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Approximate Counting

What if you wanted a counter that could count up to the number of atoms in the universe, but you wanted to store the counter in 8 bits? You could use the amazing probabilistic algorithm described below! In this example we are going to show that the expected return value of stochastic_counter(4), where count is called four times, is in fact equal to four.

def stochastic_counter(true_count):
   n = -1
   for i in range(true_count):
       n += count(n) 
   return 2 ** n  # 2^n, aka 2 to the power of n
def count(n):
   # To return 1 you need n heads. Always returns 1 if n is <= 0
   for i in range(n):
       if not coin_flip():
           return 0
   return 1
def coin_flip():
   # returns true 50% of the time
   return random.random() < 0.5

Let $X$ be a random variable for the value of $n$ at the end of \texttt{stochastic\_counter(4)}. Note that $X$ is not a binomial because the probabilities of each outcome change.

Let $R$ be the return value of the function. $R = 2^X$ which is a function of $X$. Use the law of unconscious statistician $$E[R] = \sum_{x} 2^x \cdot P(X=x)$$ We can compute each of the probabilities $P(X=x)$ separately. Note that the first two calls to count will always return 1. Let $H_i$ be the event that the $i$th call returns 1. Let $T_i$ be the event that the $i$th call returns 0. $X$ can't be less than 1 because the first two calls to count always return 1. $P(X=1) = P(T_3,T_4)$ \\ $P(X=2) = P(H_3,T_4) + P(T_3,H_4)$ \\ $P(X=3) = P(H_3, H_4)$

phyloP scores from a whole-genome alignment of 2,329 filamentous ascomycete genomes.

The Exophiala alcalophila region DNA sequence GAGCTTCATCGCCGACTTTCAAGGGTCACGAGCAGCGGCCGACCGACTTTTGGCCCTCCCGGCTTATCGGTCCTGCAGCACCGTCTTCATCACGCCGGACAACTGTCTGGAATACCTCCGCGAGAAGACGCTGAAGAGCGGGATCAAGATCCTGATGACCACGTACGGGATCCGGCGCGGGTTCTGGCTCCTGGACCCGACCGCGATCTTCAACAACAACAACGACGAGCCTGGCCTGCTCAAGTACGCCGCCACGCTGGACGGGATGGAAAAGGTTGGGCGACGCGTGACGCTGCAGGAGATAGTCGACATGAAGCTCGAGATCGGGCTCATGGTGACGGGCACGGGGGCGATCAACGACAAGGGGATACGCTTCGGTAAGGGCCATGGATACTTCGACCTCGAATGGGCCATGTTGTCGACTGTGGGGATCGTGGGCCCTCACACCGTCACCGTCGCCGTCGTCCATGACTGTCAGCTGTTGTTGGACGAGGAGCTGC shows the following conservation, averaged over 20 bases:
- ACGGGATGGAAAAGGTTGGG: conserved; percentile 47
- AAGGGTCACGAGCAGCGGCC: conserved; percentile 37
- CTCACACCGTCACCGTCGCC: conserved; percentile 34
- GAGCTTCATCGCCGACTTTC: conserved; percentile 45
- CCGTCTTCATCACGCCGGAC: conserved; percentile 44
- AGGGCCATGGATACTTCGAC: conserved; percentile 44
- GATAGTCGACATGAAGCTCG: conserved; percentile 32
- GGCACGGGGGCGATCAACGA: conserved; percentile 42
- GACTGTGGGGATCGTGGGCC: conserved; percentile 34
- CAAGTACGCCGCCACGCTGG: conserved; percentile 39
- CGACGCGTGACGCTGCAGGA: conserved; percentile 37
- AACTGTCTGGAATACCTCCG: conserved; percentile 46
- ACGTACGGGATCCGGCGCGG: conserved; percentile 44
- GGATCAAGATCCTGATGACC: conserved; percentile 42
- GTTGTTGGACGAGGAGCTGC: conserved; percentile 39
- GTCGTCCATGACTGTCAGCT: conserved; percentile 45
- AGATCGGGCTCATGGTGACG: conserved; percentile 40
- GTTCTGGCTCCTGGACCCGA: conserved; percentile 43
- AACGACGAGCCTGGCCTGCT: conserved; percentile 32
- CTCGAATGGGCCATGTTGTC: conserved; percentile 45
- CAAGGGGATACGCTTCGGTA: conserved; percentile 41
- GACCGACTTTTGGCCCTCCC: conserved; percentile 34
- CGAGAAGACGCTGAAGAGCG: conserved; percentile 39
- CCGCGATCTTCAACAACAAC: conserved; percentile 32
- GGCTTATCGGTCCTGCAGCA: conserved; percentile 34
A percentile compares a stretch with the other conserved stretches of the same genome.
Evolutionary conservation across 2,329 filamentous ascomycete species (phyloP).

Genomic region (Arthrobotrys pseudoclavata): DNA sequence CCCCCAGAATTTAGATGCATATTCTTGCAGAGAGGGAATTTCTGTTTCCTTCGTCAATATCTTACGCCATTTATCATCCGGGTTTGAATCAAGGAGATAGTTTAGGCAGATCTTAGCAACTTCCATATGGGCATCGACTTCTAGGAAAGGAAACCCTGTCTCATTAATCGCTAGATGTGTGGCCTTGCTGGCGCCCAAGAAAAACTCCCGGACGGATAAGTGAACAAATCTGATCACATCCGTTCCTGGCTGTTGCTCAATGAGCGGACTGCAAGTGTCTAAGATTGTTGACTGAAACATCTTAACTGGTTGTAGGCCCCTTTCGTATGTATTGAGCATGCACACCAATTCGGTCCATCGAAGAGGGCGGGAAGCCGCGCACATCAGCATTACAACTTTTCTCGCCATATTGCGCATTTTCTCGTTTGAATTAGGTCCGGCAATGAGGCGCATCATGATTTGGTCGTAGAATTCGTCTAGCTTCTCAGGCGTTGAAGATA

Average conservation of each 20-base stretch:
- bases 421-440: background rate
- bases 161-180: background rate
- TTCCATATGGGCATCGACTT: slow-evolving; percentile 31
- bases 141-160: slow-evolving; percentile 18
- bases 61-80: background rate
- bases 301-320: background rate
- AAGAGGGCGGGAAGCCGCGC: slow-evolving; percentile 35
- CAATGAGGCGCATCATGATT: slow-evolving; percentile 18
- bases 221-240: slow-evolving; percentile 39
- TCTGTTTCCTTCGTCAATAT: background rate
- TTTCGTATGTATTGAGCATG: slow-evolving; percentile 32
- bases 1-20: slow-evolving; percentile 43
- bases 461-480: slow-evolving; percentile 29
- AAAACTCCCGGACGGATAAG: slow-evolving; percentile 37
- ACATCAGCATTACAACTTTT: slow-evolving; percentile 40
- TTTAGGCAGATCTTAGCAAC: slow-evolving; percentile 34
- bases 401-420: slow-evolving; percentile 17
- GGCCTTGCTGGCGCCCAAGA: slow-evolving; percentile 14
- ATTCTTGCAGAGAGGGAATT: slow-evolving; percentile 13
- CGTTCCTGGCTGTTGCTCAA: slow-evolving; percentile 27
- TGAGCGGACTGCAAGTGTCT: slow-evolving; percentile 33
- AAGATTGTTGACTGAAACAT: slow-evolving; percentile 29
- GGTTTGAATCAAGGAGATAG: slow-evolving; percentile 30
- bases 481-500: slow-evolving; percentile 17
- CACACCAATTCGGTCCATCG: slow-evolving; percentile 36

At the point of the third call to count, $n = 1$. If $H_3$ then $n=2$ for the fourth call and the loop runs twice. \begin{align*} P(H_3,T_4) &= P(H_3) \cdot P(T_4|H_3) \\ &= \frac{1}{2} \cdot ( \frac{1}{2} + \frac{1}{4}) \end{align*} \begin{align*} P(H_3,H_4) &= P(H_3) \cdot P(H_4|H_3) \\ &= \frac{1}{2} \cdot \frac{1}{2} \end{align*}

If $T_3$ then $n=1$ for the fourth call. \begin{align*} P(T_3,H_4) &= P(T_3) \cdot P(H_4|T_3) \\ &= \frac{1}{2} \cdot \frac{1}{2} \end{align*} \begin{align*} P(T_3,T_4) &= P(T_3) \cdot P(T_4|T_3) \\ &= \frac{1}{2} \cdot \frac{1}{2} \end{align*} Plug everything in: \begin{align*} E[R] &= \sum_{x=1}^3 2^x \cdot P(X=x) \\ &= 2 \cdot \frac{1}{4} + 4\cdot \frac{5}{8} + 8\cdot \frac{1}{8}\\ &= 4 \end{align*}